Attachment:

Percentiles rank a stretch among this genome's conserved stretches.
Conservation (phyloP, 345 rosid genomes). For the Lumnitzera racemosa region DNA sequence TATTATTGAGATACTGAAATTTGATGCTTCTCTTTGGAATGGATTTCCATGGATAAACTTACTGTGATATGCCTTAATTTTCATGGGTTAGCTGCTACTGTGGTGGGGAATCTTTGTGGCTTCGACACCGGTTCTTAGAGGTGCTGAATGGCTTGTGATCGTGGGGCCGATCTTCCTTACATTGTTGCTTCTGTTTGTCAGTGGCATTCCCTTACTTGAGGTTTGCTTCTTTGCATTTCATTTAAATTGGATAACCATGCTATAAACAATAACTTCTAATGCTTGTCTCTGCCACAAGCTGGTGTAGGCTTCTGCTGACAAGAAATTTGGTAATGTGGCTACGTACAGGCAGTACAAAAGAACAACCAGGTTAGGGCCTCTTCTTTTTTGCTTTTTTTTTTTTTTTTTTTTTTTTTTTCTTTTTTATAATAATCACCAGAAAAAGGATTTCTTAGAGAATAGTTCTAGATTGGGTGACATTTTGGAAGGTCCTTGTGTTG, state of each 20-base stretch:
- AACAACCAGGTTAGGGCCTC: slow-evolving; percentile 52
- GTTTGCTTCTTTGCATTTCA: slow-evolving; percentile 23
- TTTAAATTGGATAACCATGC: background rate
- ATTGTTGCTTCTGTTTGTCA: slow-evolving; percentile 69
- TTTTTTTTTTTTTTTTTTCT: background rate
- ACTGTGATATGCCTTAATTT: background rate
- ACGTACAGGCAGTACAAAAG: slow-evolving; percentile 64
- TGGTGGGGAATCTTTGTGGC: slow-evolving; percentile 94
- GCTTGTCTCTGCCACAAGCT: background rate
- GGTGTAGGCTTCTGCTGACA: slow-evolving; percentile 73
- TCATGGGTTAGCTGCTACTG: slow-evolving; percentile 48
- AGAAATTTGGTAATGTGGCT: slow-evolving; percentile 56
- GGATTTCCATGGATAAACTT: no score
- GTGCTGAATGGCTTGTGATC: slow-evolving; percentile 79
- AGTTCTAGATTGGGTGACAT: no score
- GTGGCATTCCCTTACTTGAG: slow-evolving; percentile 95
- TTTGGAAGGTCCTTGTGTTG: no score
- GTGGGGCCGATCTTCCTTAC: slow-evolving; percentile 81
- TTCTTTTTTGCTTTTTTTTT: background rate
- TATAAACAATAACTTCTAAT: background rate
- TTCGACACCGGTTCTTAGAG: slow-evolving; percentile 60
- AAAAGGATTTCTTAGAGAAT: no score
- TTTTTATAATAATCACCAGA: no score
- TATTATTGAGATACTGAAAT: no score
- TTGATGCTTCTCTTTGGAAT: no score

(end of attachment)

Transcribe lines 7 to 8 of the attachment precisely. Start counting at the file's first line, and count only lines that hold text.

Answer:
- TTTTTTTTTTTTTTTTTTCT: background rate
- ACTGTGATATGCCTTAATTT: background rate